So is it worth trying to keep those few seeds for next year?
You know the feeling: You have a box or drawer full of half-empty seed packets, but you just can't bring yourself to throw them away. So is it worth trying to keep those few seeds for next year?
The answer? Yes, but you need to take some precautions. Seeds lose their viability (ability to germinate) at different rates, depending on the species and even the variety, according to Diana Jancik, home garden vegetable seed sales manager for Novartis Seeds in Twin Falls, Idaho. Even scientists can't pinpoint the longevity of a particular seed lot.
"Producers of seed for the gardening market constantly run tests to ensure the most vigorous seed," Jancik says. "The surest way to have the healthiest seed quality is to buy anew each year."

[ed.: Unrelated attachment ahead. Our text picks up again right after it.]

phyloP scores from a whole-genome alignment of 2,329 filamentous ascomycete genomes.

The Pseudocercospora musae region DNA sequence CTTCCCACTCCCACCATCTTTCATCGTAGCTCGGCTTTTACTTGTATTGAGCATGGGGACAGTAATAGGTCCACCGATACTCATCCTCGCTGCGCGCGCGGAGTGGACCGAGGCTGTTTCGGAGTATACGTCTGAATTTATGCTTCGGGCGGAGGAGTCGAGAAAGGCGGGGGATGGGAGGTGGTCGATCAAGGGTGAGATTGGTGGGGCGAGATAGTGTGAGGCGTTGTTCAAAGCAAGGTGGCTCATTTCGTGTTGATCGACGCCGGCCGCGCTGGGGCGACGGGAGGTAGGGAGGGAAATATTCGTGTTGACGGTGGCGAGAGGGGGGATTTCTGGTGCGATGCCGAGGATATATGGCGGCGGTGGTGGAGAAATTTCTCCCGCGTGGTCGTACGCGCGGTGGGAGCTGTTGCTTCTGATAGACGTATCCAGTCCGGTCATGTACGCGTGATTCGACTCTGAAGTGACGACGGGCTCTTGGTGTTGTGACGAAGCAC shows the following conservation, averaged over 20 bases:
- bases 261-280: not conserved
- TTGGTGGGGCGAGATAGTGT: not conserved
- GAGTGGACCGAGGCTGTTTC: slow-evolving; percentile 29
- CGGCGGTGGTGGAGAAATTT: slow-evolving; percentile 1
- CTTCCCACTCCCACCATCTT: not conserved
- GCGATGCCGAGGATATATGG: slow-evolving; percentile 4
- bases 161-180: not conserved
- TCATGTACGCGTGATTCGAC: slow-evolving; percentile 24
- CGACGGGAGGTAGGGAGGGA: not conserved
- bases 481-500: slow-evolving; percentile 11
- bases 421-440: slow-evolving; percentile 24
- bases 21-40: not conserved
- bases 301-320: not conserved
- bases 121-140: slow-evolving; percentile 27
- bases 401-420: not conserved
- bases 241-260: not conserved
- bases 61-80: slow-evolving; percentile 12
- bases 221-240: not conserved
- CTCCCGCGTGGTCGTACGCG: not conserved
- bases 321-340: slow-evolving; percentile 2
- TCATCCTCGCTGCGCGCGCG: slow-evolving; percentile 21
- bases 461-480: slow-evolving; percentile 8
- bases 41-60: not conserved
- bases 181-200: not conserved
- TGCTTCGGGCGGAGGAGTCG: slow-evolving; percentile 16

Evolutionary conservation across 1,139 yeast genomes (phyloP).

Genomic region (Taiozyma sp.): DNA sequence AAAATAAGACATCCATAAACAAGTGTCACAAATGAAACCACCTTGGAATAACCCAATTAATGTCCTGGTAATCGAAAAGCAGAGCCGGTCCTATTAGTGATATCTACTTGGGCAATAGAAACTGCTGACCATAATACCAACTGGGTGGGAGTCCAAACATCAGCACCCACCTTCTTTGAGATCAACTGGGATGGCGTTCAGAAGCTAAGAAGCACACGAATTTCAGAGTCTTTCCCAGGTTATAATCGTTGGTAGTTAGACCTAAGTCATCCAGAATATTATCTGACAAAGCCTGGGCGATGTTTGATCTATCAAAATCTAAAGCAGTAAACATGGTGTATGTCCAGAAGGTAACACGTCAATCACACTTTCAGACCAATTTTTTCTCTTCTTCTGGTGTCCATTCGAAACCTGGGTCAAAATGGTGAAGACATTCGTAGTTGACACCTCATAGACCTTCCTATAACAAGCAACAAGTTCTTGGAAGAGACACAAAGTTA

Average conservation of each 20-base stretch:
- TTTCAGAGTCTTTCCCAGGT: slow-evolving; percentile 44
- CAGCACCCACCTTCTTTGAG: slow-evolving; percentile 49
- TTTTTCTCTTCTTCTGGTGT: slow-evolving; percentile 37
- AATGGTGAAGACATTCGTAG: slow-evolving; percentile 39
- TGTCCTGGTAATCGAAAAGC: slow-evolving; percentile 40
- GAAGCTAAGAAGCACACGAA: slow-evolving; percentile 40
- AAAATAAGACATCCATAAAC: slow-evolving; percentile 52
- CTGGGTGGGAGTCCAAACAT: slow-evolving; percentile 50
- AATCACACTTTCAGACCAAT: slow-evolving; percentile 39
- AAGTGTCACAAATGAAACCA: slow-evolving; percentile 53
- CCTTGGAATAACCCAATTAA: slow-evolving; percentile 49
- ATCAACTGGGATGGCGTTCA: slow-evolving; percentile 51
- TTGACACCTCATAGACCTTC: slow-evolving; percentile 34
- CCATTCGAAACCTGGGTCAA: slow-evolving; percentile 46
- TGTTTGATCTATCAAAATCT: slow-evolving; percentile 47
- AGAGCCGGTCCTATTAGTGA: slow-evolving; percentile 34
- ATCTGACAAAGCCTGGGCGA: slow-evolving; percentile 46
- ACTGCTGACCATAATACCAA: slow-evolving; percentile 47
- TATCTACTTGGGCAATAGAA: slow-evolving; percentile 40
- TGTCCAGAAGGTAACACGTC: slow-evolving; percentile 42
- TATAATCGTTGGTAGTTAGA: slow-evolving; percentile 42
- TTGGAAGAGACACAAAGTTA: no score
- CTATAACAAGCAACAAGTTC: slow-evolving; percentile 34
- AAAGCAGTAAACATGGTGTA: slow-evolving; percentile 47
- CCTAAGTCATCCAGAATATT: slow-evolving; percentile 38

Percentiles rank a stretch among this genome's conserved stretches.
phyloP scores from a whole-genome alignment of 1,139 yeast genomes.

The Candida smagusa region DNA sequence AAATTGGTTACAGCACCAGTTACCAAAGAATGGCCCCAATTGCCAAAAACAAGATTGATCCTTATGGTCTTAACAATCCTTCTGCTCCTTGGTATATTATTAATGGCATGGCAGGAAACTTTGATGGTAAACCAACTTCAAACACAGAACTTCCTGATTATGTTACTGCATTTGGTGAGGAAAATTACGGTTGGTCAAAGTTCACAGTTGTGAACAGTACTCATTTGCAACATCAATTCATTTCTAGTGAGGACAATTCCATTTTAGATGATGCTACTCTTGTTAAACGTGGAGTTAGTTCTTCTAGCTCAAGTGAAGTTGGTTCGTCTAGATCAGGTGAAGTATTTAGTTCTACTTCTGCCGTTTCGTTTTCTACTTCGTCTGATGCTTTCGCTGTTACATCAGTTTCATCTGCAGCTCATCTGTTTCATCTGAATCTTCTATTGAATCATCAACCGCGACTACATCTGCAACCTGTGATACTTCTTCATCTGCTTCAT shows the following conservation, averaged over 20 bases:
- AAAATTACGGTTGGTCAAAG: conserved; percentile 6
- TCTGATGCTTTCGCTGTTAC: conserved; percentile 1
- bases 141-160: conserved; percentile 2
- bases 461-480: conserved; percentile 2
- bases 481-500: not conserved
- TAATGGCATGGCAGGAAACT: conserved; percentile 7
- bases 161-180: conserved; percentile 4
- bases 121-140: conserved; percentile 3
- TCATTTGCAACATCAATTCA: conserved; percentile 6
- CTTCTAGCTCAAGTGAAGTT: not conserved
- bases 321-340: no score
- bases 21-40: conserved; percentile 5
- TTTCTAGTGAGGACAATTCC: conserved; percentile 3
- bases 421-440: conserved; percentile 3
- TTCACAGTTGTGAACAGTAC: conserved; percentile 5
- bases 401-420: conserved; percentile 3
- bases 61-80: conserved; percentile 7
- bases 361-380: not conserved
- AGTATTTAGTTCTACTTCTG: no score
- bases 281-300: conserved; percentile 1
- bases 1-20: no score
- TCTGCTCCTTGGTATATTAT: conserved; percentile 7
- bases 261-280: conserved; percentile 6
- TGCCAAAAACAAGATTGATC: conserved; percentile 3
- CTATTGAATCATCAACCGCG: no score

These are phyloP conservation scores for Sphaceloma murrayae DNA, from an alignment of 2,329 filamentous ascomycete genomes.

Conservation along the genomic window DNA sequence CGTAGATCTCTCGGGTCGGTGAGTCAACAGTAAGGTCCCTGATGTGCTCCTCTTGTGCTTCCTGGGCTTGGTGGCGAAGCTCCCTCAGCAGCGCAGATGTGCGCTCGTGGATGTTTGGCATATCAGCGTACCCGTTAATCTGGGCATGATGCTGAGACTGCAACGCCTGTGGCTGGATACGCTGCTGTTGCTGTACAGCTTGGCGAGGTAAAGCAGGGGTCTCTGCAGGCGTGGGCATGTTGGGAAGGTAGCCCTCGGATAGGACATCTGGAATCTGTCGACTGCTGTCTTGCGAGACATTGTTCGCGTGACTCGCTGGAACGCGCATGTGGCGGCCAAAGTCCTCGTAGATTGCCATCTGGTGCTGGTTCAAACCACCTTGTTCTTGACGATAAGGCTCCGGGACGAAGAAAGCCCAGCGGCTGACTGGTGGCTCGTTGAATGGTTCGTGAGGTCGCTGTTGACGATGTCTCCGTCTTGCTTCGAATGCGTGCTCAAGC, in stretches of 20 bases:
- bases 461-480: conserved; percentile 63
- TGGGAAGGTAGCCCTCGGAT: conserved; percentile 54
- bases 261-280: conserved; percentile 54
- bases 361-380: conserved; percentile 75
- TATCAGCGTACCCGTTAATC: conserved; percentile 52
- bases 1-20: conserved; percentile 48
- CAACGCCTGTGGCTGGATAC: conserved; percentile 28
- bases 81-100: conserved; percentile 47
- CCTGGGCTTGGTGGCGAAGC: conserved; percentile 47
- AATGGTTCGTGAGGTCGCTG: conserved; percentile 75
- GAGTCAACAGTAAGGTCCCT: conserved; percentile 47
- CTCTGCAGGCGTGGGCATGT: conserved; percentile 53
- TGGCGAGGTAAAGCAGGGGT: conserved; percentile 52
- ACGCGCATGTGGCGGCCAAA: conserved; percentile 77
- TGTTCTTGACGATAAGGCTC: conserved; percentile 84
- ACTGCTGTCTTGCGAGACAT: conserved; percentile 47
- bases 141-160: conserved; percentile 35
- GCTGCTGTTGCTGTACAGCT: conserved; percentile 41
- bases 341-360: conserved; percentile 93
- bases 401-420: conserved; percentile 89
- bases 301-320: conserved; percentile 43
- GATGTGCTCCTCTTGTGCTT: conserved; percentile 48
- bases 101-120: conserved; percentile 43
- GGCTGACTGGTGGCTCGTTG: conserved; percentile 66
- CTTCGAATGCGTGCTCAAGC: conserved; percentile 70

That said, if you do save your own seeds and are willing to accept some loss of viability, remember that heat, moisture, and (in some cases) exposure to light can hurt seeds. Seal packets in plastic or put seeds in sterile glass jars or tins. Crystals of antidessicant gel--which should be available from a local drugstore--will absorb moisture in the jar or container.
Store seeds in a cool, dry, dark place that's free of insects or pests. Temps below 39 degrees F are best. Even in ideal conditions, however, expect the germination rate of saved seed to decline each year.